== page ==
I responded to a PluginCars article on BMW taking over the EV world!!!!
http://www.plugincars.com/bmw-robertson ... ment-28791
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"cnuoffer" said, "BMW has been leasing (for trials) EV's in the US for years, first with the Mini-E and now with the ActiveE."
Perhaps you are "ignorant" (as you claim the author is) as to how those trials you referenced are going, particularly in the current BMW ActiveE program. From such a small fleet of closed end lease cars, many have spent weeks in the shop for new motors and battery replacements. Pretty much ALL the major hardware parts of an EV.
Dead cars that won't start. Stranded drivers. The ActiveE is supposed to be the technology and hardware to be used in the i3. So far, BMW doesn't have a product that is "ready for prime time" with relation to EV's.
I'm confident they will do their best, but this bravado from BMW's Mr. Robertson doesn't give me "warm fuzzies". Nissan is currently the world leader in EV sales, and they still missed the mark by selling cars without temperature management control for the batteries in places like Phoenix, Arizona. Yes, someday, maybe even soon, Nissan will have more heat tolerant batteries, but for now they don't. Otherwise, the Nissan LEAF is rock solid.
The actual range of a BMW i3 under electric battery power may only be marginally better than the LEAF. Unfortunately, the EPA used an average range value on only the LEAF (and Rav4 EV), making it difficult for the average consumer to compare to cars that don't use averaging. The Tesla Model S, for instance, does not use this averaging to achieve 265 and 208 miles on their two current models.
The 2013 LEAF, tested under the same 5 cycle test as other 2013 EV cars, is rated at 84 miles of range at 100% charge (and 66 miles at 80%, for a 75 EPA average). I'm confident that the BMW may get more than 84 miles, but not by much. When you throw in the optional several hundred pounds (100kg) of auxiliary oil burner engine, things may not be that far apart in "actual" battery range between the two.
The BMW i3 should be about 250kg/600lbs lighter than a LEAF without the optional 650cc BMW motorcycle engine/generator, but may have a slightly smaller battery (unfortunately, another area in the EV world that is difficult to compare without regulation) than a Nissan LEAF.
No discussion of the i3 is complete with the issue of how to extend range when "out in the wild". Nissan offers the CHAdeMO quick charge system, which is one universal standard throughout the world with almost 3000 installed, and growing fast. BMW will offer only a new style plug that currently has near zero public installed stations in the world, and has yet to really launch at all.
While some will claim that this is the same way Nissan started with the LEAF. What is different today is that now there is a well established LEAF (25,000 USA, 62,000 worldwide) and its DC quick charge network to compete against. LEAF had no competition (well, the Mitsubishi iMiev, but that never did catch on in the USA).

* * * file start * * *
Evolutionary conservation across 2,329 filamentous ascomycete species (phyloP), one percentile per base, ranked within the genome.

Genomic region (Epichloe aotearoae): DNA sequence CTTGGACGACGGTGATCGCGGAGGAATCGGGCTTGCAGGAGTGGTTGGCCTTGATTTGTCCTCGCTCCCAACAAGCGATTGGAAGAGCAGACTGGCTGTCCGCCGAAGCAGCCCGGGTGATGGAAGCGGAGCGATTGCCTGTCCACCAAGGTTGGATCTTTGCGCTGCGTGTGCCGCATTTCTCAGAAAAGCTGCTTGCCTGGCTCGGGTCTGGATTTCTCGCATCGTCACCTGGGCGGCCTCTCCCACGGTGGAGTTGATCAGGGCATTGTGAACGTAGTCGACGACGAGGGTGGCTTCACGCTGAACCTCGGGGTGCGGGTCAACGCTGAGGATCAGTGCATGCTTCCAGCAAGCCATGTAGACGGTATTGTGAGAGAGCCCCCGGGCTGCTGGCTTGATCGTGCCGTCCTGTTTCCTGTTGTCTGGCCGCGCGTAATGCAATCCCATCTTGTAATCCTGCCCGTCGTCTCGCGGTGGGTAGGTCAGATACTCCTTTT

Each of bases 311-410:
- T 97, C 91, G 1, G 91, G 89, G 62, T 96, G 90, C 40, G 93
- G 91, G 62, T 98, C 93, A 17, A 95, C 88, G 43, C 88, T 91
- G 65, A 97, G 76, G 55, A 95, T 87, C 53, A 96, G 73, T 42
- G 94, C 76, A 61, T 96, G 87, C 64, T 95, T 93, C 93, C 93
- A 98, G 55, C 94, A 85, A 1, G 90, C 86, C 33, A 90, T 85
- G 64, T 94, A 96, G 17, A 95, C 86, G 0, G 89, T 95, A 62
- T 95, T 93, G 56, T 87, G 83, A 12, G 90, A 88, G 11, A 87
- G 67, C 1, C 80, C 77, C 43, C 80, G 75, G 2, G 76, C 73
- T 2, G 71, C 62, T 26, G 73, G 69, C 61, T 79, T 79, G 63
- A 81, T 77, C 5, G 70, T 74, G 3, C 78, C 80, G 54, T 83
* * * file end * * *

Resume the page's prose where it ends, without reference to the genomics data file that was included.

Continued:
In addition, that new system has no manufacturer throwing money at it to ensure it's mass adoption. The established DC quick charge standards, Tesla and CHAdeMO, have their respective companies, Tesla and Nissan, pushing hard and spending big bucks to build it in the USA and the world. Tesla will even offer a CHAdeMO adapter for their cars sold in Japan.
Secondly, the new system proposed by BMW and their consortium is not the same standard in Europe as it is in the USA. Thirdly, BMW is currently the only member of the consortium to actively pursue mass production of EV's.
So, BMW offers a petrol burning auxiliary motor to extend range. For folks coming from an existing BMW petrol or diesel car, this may seem perfectly acceptable and logical. For folks who don't wish to burn oil, it may be more troublesome.
The BMW i3 currently has no competition in the "performance" handling, $40k-$50k electric vehicle market, nor is any on the horizon. BMW certainly knows who is likely to buy this car, and I suspect that the BMW will be well marketed to that demographic. The optional oil burner engine will be a great addition to buyers who are new to EV's and have range anxiety prior to purchase.
I do not believe it has a chance to blast any EV out of the market, and by that, I mean EV manufacturers that care to sell EV's in volume. That excludes Toyota, GM, Ford, Chrysler/Fiat, Daimler, Honda, VW, Audi; virtually all the world's top manufacturers. BMW does not have close to the dealer distribution of Nissan, but they do have good coverage in the areas most likely to buy the car (west coast USA, urban northeast USA). But, Tesla has far less "non-dealer" stores than BMW.
The only players serious about EV's appear to be Nissan, Tesla and BMW. I wish all three all the best.